How did we get around?
With a group of this size and our location, figuring out how to get people to the right place at the time was key.
14 people requires either 4 normal taxis or 2-3 large vehicles.
Being 25 minutes outside of Split meant that Bolt / Uber wasn’t a reliable option (tbh it’s not always great in central London either!)
I wanted to make sure that the team were really taken care of when they travelled to and from Split so we arranged private cars to meet them in arrivals and to bring them the short distance to the villa.
The same company handled our local trips and were super helpful when we made changes and wanted a few extra trips out that weren’t planned.
One night it was forecast to have heavy rain and storms so while the restaurant was only a 15-minute walk away I didn’t want to be risking it so had them come and take us and collect us later.
This particular evening and transport felt a little ‘expensive’ - $50 for an 8-minute taxi ride. However, it just being handled made things so much simpler and relaxed all round. In the scheme of things, it’s not a lot of money but it’s interesting how it triggered me thinking ‘ouch that’s a lot for a very short taxi ride’.
In reality, they had to travel 25 minutes from Split to take us that short distance so I think it was pretty fair overall. Definitely a case of remembering the overall feeling and vibe I want (relaxed and enjoyable) and not being too cheap!
I highly recommend finding a good local transport company and putting everything through them. They handled all our transfers and even handled getting one of our team from another airport a few hours away.
I also hired a car for myself just so we had one for the various supermarket trips, pharmacy trips and to have that extra bit of freedom if needed. This was really helpful in the first few days when it was just the management team as it meant we weren’t reliant on taxis and being specific with our timings.
What was the budget?
When I originally started thinking about the retreat, I did some rough numbers and hoped I could do it for $15k.
As we started booking travel and accommodation, I revised this to $20-25k and really hoped it wouldn’t go above that.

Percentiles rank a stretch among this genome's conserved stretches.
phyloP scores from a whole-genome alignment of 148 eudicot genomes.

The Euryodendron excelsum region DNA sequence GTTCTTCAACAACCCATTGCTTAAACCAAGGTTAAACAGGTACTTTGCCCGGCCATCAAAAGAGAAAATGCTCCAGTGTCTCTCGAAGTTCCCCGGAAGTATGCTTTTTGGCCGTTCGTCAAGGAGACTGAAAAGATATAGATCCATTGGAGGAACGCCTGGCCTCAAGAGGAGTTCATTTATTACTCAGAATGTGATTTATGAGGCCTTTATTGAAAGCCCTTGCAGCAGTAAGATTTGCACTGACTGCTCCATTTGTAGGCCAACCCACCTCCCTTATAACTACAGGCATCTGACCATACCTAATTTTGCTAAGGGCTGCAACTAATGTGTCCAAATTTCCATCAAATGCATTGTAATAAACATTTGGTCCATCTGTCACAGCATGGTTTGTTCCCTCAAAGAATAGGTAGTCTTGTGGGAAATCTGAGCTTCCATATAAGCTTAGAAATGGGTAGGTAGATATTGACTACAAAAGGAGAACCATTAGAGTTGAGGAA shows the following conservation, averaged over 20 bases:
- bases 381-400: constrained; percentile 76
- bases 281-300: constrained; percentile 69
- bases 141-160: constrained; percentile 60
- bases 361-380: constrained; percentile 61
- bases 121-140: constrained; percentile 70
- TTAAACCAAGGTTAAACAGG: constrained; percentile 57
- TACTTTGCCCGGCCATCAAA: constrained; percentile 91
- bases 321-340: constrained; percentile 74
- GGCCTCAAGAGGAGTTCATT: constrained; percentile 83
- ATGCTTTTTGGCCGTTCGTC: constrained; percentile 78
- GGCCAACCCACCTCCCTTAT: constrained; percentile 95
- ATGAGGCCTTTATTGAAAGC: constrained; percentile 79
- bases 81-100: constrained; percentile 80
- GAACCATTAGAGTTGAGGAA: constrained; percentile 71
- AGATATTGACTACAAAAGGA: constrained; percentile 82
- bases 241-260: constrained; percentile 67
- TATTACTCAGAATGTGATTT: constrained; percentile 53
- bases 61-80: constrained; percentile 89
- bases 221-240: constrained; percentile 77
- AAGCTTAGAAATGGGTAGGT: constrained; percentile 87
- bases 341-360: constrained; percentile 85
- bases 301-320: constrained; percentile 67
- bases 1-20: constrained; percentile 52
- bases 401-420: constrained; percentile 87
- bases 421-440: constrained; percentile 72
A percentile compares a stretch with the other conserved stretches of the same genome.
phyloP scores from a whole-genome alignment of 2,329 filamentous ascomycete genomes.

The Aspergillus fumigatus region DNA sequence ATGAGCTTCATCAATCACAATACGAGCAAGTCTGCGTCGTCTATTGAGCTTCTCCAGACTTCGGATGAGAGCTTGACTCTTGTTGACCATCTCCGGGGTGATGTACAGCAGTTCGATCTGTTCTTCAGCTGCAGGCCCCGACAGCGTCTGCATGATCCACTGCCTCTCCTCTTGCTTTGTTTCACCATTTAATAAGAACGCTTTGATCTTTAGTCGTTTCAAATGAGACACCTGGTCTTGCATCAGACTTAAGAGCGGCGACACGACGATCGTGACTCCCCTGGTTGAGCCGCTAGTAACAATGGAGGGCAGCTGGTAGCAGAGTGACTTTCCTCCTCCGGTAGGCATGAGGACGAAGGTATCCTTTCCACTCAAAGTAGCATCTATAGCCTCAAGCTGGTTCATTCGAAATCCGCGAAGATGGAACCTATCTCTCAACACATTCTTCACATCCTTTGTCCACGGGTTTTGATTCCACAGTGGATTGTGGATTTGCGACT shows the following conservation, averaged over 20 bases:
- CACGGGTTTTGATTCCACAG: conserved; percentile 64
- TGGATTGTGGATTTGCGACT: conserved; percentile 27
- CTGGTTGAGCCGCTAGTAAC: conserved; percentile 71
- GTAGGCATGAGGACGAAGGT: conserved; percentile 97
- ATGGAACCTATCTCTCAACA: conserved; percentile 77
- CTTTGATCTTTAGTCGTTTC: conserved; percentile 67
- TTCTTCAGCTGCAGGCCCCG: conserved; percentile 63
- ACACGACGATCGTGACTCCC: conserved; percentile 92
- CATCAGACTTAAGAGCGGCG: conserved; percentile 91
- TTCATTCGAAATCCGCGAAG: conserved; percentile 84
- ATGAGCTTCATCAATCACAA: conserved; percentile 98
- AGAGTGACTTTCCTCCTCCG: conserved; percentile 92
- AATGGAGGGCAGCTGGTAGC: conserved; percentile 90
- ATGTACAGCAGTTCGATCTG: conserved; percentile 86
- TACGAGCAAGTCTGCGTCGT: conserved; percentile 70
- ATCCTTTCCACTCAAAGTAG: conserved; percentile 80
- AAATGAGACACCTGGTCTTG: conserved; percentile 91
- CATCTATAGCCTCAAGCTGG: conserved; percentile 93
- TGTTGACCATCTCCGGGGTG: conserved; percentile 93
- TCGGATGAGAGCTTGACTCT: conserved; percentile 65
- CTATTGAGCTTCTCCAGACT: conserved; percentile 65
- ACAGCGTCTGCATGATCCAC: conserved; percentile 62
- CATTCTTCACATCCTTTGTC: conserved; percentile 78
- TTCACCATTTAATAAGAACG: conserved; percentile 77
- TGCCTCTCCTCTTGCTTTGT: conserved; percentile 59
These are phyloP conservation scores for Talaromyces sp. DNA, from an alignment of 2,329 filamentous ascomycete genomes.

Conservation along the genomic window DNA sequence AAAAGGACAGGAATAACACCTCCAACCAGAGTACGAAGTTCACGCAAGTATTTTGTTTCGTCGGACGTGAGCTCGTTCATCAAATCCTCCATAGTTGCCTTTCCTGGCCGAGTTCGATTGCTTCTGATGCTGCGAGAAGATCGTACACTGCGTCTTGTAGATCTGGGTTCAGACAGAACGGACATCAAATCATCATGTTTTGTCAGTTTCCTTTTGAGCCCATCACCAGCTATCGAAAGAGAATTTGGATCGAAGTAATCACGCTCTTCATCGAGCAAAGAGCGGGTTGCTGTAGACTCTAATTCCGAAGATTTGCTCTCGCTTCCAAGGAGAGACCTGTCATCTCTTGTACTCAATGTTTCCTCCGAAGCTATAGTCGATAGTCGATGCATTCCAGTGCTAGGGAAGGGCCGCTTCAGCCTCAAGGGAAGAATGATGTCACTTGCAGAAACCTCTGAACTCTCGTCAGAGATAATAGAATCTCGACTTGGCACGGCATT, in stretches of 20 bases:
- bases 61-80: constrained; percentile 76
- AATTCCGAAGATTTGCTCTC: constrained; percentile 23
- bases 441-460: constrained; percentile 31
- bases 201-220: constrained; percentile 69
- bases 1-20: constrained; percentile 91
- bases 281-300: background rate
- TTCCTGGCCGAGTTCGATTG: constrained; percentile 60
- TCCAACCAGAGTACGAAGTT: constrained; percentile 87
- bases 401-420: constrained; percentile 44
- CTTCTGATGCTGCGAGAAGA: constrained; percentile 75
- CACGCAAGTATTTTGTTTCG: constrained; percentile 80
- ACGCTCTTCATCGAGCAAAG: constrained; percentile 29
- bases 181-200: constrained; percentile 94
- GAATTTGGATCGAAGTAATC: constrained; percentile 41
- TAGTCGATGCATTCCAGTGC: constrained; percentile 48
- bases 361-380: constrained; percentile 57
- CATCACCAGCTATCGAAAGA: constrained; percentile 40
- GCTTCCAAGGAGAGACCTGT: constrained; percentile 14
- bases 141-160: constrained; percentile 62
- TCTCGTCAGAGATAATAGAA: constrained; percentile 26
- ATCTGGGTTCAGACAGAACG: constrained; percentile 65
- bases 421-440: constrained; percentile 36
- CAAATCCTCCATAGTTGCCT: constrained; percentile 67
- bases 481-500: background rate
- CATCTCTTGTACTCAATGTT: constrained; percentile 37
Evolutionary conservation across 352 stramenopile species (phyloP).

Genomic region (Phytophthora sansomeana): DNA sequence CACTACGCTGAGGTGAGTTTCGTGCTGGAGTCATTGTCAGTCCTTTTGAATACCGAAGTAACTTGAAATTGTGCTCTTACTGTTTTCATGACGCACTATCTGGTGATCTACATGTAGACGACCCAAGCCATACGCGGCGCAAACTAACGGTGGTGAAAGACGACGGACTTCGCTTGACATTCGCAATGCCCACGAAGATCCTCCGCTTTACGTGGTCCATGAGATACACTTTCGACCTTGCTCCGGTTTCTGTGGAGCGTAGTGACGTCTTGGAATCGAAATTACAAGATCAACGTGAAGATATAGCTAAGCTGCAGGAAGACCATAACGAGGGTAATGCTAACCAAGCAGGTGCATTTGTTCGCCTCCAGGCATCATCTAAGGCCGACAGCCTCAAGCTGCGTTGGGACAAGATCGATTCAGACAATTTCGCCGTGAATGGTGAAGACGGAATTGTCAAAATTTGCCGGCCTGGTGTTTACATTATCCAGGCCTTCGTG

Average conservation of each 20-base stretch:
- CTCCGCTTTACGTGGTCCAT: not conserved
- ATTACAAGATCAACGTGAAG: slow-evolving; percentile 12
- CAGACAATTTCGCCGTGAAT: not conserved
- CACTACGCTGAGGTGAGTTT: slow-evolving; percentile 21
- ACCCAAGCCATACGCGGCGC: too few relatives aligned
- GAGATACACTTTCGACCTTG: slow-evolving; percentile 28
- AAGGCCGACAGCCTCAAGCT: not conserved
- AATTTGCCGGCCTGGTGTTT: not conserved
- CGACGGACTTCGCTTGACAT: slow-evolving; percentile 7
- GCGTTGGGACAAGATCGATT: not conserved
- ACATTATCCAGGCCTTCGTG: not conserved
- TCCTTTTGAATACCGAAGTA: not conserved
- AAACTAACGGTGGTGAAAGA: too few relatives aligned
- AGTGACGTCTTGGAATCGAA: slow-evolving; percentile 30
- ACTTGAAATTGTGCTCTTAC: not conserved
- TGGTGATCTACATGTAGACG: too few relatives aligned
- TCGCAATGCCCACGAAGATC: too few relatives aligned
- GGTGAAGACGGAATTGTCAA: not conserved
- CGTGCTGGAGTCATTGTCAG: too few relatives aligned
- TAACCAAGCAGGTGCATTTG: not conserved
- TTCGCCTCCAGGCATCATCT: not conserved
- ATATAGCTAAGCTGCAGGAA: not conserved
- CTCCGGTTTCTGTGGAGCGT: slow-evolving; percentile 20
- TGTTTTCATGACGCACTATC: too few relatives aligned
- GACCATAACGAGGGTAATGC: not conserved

It was really interesting to me to see how expensive (and difficult to arrange) some things were vs what I’d expected.
How much did it actually cost?
We’ve been tracking the cost as we made each arrangement and I added up the last of the spending on the flight home. I was pleasantly surprised to see that even with being very free with drinks and meals out, the cost came in less than what I’d expected.
This was helped by the fact our boat trip was cancelled due to the wind making it too choppy on that day but even with that we still would have been well within the lower end of the revised budget.
Flights / Transport to Split: $5,259
Car Hire: $330
Local transport/taxis: $530
Food, Snacks and Drinks for the villa: $525
Catering in the villa: $2,905 (1 x dinner, 4 x breakfasts 2 x lunches for 14 people)
Meals / Drinks Out: $2,120
We had planned on having a photographer ($600) to take professional photos of the retreat and of the team to get some good photos for our website and also to make a short video too. I cancelled this as the weather wasn’t great so didn’t think we’d get good results for the spend.
We’d also planned a boat trip for an afternoon ($1650) which was cancelled due to weather. This was a shame as it would have been good fun but it was a pricey item and we still had a great time without it so no big loss.
What went wrong?!
Thankfully we didn’t have any really significant issues.
The weather caused me a few mildly uncomfortable hours of having to re-plan things amidst a lot of uncertainty (weather forecasts in Split are notoriously unreliable due to the close proximity of the mountains).